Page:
The main parts of your moderator guide – especially in structured and semi-structured groups – are the questions that you choose to ask. Once again, some of this advice is similar to the general interview guidelines, but since the group dynamic is so important in the focus group, there are some other things to keep in mind.
One model for developing questions has been called the “Funnel Approach”. Think of the shape of a funnel – it is wide on top and then gets progressively slimmer down toward the bottom. You might design your moderator guide to follow a three-step funnel approach.
Step 1: At the beginning, you might want to have everyone introduce themselves by name, and then start with one or two broad, open-ended questions. You should give some time for this section, as it is a chance for people to get comfortable, but be careful that it does not take up too much of your allotted time. For instance, you might ask: What do you like most about living in your community? What do you like the least?
Step 2: In the next section, you want to hit on the central topics – perhaps three or four main questions – that you are interested in for your research. This is usually the longest part of your focus group. These questions should be more specific but still allow a good amount of room for the residents to share diverse opinions. For instance, you might ask: How do you feel about crime and gang violence in your community? Do you know about any residents or local organizations that are doing anything to deal with these problems? Have you ever gotten involved in any of these efforts? How do you feel about the job that public officials and law enforcement have done on these issues?
Step 3: In the final section, the moderator might want to ask several specific questions. These questions might have been planned in advance, or they might simply emerge from the conversation that has already taken place. For instance, you might ask: “The issue of gangs in school was brought up earlier. Can you talk a bit more about that? What do you think the schools can or should be doing to deal with this problem?”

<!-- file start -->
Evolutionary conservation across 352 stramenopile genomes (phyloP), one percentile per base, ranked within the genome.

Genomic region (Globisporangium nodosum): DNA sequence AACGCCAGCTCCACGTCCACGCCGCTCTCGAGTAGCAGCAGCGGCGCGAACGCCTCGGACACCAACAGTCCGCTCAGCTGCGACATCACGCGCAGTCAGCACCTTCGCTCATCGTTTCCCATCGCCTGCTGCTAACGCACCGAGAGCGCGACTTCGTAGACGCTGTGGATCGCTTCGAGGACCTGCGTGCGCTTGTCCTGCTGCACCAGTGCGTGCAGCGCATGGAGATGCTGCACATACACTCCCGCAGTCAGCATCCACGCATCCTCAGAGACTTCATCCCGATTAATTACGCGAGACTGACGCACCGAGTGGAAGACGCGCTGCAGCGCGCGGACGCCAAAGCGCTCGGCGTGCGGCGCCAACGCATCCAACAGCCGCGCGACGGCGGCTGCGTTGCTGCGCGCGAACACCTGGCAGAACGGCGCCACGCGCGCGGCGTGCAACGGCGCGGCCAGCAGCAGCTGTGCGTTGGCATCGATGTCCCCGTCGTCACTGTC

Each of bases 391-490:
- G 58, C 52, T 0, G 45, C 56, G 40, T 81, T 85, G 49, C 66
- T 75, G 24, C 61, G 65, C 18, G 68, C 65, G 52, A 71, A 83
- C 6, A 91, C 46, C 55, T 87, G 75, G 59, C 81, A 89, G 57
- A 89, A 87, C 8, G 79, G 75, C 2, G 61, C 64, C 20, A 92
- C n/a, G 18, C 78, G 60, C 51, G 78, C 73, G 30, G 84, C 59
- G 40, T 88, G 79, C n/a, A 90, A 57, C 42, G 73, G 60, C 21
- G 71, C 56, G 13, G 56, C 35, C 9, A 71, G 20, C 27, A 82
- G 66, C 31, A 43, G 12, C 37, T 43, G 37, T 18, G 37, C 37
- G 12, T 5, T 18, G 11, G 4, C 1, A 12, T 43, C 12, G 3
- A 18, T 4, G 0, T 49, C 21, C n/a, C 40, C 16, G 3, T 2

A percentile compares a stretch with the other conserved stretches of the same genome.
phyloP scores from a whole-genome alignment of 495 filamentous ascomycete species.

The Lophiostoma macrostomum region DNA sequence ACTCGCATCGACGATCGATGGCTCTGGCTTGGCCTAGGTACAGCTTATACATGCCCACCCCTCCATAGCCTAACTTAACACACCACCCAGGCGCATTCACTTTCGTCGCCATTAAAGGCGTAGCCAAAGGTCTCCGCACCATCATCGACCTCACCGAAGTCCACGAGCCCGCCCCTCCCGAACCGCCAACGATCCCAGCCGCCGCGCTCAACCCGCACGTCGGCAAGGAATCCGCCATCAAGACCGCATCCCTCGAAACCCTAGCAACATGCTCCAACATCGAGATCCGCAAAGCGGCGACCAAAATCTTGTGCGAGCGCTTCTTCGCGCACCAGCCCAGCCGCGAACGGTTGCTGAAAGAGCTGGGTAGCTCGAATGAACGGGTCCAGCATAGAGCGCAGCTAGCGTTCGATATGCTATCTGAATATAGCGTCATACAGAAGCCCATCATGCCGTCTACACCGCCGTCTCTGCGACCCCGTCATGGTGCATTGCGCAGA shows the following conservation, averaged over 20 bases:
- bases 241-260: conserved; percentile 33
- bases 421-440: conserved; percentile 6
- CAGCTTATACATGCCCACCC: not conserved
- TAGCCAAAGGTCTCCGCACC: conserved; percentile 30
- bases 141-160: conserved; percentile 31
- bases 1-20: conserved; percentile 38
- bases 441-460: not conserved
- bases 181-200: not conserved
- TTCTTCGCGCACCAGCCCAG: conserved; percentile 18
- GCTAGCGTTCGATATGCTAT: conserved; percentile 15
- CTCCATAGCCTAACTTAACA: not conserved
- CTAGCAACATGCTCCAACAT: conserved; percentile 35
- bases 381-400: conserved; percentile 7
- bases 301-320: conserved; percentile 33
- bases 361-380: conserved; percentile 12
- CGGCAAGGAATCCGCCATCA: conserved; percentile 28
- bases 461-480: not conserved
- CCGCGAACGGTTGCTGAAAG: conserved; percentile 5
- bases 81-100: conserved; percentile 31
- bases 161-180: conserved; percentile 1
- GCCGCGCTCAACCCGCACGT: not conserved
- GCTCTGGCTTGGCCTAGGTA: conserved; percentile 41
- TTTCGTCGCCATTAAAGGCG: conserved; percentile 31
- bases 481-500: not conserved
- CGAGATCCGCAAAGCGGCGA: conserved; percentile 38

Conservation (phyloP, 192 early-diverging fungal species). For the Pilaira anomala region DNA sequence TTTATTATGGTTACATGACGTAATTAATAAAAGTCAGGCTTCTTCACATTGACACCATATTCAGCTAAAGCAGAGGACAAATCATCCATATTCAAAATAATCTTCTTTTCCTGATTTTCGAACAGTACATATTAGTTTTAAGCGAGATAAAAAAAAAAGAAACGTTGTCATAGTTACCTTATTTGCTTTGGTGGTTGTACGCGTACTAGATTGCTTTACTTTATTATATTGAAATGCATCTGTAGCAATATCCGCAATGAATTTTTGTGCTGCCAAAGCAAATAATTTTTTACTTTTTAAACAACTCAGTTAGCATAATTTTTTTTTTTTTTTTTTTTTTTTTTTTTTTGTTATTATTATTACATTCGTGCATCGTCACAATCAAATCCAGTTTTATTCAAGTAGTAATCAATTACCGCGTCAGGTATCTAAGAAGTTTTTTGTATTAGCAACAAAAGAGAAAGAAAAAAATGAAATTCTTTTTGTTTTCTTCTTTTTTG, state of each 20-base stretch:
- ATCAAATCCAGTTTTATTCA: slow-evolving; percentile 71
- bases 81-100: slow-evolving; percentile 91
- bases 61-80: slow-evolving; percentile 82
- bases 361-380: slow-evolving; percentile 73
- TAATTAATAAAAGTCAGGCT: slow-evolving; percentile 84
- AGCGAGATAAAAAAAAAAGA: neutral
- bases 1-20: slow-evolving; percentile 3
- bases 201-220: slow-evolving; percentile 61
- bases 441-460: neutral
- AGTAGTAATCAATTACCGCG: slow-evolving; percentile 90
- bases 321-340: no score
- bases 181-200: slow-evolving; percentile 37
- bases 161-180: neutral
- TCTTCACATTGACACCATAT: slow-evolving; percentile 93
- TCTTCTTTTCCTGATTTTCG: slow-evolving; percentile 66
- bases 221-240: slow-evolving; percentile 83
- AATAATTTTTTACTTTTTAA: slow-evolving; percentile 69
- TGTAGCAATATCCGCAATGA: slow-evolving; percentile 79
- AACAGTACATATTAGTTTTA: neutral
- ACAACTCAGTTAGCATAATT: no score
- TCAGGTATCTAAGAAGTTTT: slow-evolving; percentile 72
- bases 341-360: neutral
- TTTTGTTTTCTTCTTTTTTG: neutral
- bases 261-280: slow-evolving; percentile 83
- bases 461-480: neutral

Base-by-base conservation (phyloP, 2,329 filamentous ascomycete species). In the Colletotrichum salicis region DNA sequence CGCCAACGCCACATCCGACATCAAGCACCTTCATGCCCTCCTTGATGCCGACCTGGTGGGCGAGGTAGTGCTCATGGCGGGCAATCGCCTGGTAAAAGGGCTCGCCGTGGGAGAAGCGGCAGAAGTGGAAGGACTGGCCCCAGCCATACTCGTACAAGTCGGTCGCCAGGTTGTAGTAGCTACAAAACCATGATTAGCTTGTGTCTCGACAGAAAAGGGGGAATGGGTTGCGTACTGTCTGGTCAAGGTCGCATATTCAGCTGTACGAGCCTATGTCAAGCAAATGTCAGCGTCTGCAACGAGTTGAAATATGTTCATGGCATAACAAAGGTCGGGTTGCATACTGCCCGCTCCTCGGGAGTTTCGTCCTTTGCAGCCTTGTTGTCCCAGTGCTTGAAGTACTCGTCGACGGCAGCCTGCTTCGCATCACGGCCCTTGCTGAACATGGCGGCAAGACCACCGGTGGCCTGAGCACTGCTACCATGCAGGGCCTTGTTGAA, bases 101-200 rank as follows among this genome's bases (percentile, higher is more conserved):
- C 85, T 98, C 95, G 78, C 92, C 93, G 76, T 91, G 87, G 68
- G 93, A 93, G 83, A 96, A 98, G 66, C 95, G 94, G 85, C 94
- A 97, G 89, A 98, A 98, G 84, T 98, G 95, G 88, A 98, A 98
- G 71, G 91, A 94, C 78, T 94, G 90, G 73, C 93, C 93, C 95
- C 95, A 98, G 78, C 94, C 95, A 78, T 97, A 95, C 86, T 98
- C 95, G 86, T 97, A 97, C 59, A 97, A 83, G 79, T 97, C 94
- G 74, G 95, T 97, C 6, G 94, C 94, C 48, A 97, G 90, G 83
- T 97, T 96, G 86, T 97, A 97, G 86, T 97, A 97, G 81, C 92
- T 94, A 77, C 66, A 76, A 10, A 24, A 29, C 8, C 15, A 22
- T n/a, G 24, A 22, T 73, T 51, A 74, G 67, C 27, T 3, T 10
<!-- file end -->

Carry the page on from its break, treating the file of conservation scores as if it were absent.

The funnel approach is a nice way to go about designing your questions, but you can go other routes as well. Some researchers like to go with the “Inverted Funnel Approach”, where they start with specific questions, move to the central questions, and then finish up with a few broad questions. With that said, the Funnel Approach tends to work well for a few reasons. First, the opening section is easy and helps make people feel comfortable. These questions should generally not be controversial or potentially offensive in any way. The next two sections are the place for those specific questions that might indeed be controversial – this way, people have some level of comfort, which makes them more likely to share their opinions.
Feel free to get creative in designing your questions – they can take on different forms. For instance, if you are interested in a specific fact – like whether or not they have attended a community meeting on crime issues – you might just ask them to raise their hands to show that they had. This is a quick and easy way to get a sense of the group. You could have them do a group activity, like a debate or role-play. You can also try some projective techniques to stimulate conversation – some potential activities include: word association, complete the sentence, fill in the “bubble”, make up a story, draw a picture, develop a collage, create analogies, use imagination and fantasy, or write a letter. Feel free to be creative! Once again, this is also a great way to get participatory by involving research participants themselves in the question design process.
You might also consider creating a “waiting room survey” t o have participants fill out before the focus group gets going. You can use this survey to get basic information like name and address, but also to ask a few questions that will either get them ready to talk in the focus group, or that you might have had to cut out of the moderator guide because it wasn't a “need to know” question, considering the time is limited. Here is an example of a waiting room survey the Metamorphosis Project has used: